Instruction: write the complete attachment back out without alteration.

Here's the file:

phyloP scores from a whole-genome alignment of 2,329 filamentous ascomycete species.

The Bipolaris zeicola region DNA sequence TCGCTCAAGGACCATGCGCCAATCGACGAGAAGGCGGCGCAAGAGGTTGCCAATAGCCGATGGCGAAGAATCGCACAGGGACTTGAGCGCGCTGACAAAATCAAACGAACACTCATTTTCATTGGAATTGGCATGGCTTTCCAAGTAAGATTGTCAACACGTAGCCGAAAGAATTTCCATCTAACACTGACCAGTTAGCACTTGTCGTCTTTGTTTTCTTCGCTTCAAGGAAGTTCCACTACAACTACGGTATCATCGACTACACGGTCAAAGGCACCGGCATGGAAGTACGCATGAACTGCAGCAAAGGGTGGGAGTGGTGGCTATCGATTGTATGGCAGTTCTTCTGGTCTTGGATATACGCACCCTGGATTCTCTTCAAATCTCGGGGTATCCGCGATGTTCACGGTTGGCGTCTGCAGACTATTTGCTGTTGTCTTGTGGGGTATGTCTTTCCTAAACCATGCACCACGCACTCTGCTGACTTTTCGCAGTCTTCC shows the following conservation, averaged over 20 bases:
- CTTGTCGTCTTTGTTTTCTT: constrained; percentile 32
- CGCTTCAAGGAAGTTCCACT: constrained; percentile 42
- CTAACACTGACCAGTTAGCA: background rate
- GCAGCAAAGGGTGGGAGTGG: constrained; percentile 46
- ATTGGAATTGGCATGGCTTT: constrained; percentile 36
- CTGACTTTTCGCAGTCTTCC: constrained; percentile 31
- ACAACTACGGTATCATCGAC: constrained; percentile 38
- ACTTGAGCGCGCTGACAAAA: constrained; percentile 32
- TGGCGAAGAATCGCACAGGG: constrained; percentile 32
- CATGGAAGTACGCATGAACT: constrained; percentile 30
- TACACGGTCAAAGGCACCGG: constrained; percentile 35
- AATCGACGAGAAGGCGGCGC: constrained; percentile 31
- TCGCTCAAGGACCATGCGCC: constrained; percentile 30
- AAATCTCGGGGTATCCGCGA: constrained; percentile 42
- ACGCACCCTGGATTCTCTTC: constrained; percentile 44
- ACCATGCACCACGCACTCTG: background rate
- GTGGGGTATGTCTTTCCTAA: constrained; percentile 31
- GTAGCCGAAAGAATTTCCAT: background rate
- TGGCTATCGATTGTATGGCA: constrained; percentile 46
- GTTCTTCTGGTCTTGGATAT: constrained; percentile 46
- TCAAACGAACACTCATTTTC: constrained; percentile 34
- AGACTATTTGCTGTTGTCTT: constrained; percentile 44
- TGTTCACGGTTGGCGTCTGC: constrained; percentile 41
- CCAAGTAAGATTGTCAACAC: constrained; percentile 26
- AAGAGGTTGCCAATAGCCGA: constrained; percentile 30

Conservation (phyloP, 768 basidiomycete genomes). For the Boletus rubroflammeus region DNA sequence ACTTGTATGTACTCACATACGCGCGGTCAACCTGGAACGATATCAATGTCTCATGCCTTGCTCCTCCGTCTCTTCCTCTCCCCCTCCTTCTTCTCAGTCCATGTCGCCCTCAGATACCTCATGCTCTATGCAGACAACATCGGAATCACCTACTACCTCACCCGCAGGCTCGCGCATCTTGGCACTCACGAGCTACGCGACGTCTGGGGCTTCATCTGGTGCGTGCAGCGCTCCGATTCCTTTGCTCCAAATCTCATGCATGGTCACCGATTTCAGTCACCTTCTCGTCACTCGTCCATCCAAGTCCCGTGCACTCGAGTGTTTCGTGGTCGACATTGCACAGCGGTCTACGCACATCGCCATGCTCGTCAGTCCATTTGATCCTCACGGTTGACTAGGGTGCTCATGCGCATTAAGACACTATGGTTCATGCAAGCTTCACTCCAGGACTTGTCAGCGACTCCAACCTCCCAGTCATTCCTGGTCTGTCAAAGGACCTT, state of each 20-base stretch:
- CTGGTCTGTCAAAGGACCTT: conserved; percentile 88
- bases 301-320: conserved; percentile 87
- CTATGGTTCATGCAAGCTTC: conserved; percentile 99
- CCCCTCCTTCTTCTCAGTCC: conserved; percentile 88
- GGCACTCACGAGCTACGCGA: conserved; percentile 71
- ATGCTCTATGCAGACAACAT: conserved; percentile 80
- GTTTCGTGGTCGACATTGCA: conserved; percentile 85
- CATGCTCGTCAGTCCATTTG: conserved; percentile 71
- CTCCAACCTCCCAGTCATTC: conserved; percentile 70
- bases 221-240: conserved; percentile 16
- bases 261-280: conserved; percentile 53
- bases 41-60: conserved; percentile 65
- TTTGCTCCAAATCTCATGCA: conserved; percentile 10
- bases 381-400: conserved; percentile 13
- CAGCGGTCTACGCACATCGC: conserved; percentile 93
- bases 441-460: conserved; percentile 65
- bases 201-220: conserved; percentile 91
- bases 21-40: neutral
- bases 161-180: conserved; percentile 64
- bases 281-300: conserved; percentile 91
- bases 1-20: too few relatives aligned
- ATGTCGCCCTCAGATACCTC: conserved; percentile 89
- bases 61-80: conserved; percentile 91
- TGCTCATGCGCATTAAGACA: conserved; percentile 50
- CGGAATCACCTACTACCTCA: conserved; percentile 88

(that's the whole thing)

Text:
phyloP scores from a whole-genome alignment of 2,329 filamentous ascomycete species.

The Bipolaris zeicola region DNA sequence TCGCTCAAGGACCATGCGCCAATCGACGAGAAGGCGGCGCAAGAGGTTGCCAATAGCCGATGGCGAAGAATCGCACAGGGACTTGAGCGCGCTGACAAAATCAAACGAACACTCATTTTCATTGGAATTGGCATGGCTTTCCAAGTAAGATTGTCAACACGTAGCCGAAAGAATTTCCATCTAACACTGACCAGTTAGCACTTGTCGTCTTTGTTTTCTTCGCTTCAAGGAAGTTCCACTACAACTACGGTATCATCGACTACACGGTCAAAGGCACCGGCATGGAAGTACGCATGAACTGCAGCAAAGGGTGGGAGTGGTGGCTATCGATTGTATGGCAGTTCTTCTGGTCTTGGATATACGCACCCTGGATTCTCTTCAAATCTCGGGGTATCCGCGATGTTCACGGTTGGCGTCTGCAGACTATTTGCTGTTGTCTTGTGGGGTATGTCTTTCCTAAACCATGCACCACGCACTCTGCTGACTTTTCGCAGTCTTCC shows the following conservation, averaged over 20 bases:
- CTTGTCGTCTTTGTTTTCTT: constrained; percentile 32
- CGCTTCAAGGAAGTTCCACT: constrained; percentile 42
- CTAACACTGACCAGTTAGCA: background rate
- GCAGCAAAGGGTGGGAGTGG: constrained; percentile 46
- ATTGGAATTGGCATGGCTTT: constrained; percentile 36
- CTGACTTTTCGCAGTCTTCC: constrained; percentile 31
- ACAACTACGGTATCATCGAC: constrained; percentile 38
- ACTTGAGCGCGCTGACAAAA: constrained; percentile 32
- TGGCGAAGAATCGCACAGGG: constrained; percentile 32
- CATGGAAGTACGCATGAACT: constrained; percentile 30
- TACACGGTCAAAGGCACCGG: constrained; percentile 35
- AATCGACGAGAAGGCGGCGC: constrained; percentile 31
- TCGCTCAAGGACCATGCGCC: constrained; percentile 30
- AAATCTCGGGGTATCCGCGA: constrained; percentile 42
- ACGCACCCTGGATTCTCTTC: constrained; percentile 44
- ACCATGCACCACGCACTCTG: background rate
- GTGGGGTATGTCTTTCCTAA: constrained; percentile 31
- GTAGCCGAAAGAATTTCCAT: background rate
- TGGCTATCGATTGTATGGCA: constrained; percentile 46
- GTTCTTCTGGTCTTGGATAT: constrained; percentile 46
- TCAAACGAACACTCATTTTC: constrained; percentile 34
- AGACTATTTGCTGTTGTCTT: constrained; percentile 44
- TGTTCACGGTTGGCGTCTGC: constrained; percentile 41
- CCAAGTAAGATTGTCAACAC: constrained; percentile 26
- AAGAGGTTGCCAATAGCCGA: constrained; percentile 30

Conservation (phyloP, 768 basidiomycete genomes). For the Boletus rubroflammeus region DNA sequence ACTTGTATGTACTCACATACGCGCGGTCAACCTGGAACGATATCAATGTCTCATGCCTTGCTCCTCCGTCTCTTCCTCTCCCCCTCCTTCTTCTCAGTCCATGTCGCCCTCAGATACCTCATGCTCTATGCAGACAACATCGGAATCACCTACTACCTCACCCGCAGGCTCGCGCATCTTGGCACTCACGAGCTACGCGACGTCTGGGGCTTCATCTGGTGCGTGCAGCGCTCCGATTCCTTTGCTCCAAATCTCATGCATGGTCACCGATTTCAGTCACCTTCTCGTCACTCGTCCATCCAAGTCCCGTGCACTCGAGTGTTTCGTGGTCGACATTGCACAGCGGTCTACGCACATCGCCATGCTCGTCAGTCCATTTGATCCTCACGGTTGACTAGGGTGCTCATGCGCATTAAGACACTATGGTTCATGCAAGCTTCACTCCAGGACTTGTCAGCGACTCCAACCTCCCAGTCATTCCTGGTCTGTCAAAGGACCTT, state of each 20-base stretch:
- CTGGTCTGTCAAAGGACCTT: conserved; percentile 88
- bases 301-320: conserved; percentile 87
- CTATGGTTCATGCAAGCTTC: conserved; percentile 99
- CCCCTCCTTCTTCTCAGTCC: conserved; percentile 88
- GGCACTCACGAGCTACGCGA: conserved; percentile 71
- ATGCTCTATGCAGACAACAT: conserved; percentile 80
- GTTTCGTGGTCGACATTGCA: conserved; percentile 85
- CATGCTCGTCAGTCCATTTG: conserved; percentile 71
- CTCCAACCTCCCAGTCATTC: conserved; percentile 70
- bases 221-240: conserved; percentile 16
- bases 261-280: conserved; percentile 53
- bases 41-60: conserved; percentile 65
- TTTGCTCCAAATCTCATGCA: conserved; percentile 10
- bases 381-400: conserved; percentile 13
- CAGCGGTCTACGCACATCGC: conserved; percentile 93
- bases 441-460: conserved; percentile 65
- bases 201-220: conserved; percentile 91
- bases 21-40: neutral
- bases 161-180: conserved; percentile 64
- bases 281-300: conserved; percentile 91
- bases 1-20: too few relatives aligned
- ATGTCGCCCTCAGATACCTC: conserved; percentile 89
- bases 61-80: conserved; percentile 91
- TGCTCATGCGCATTAAGACA: conserved; percentile 50
- CGGAATCACCTACTACCTCA: conserved; percentile 88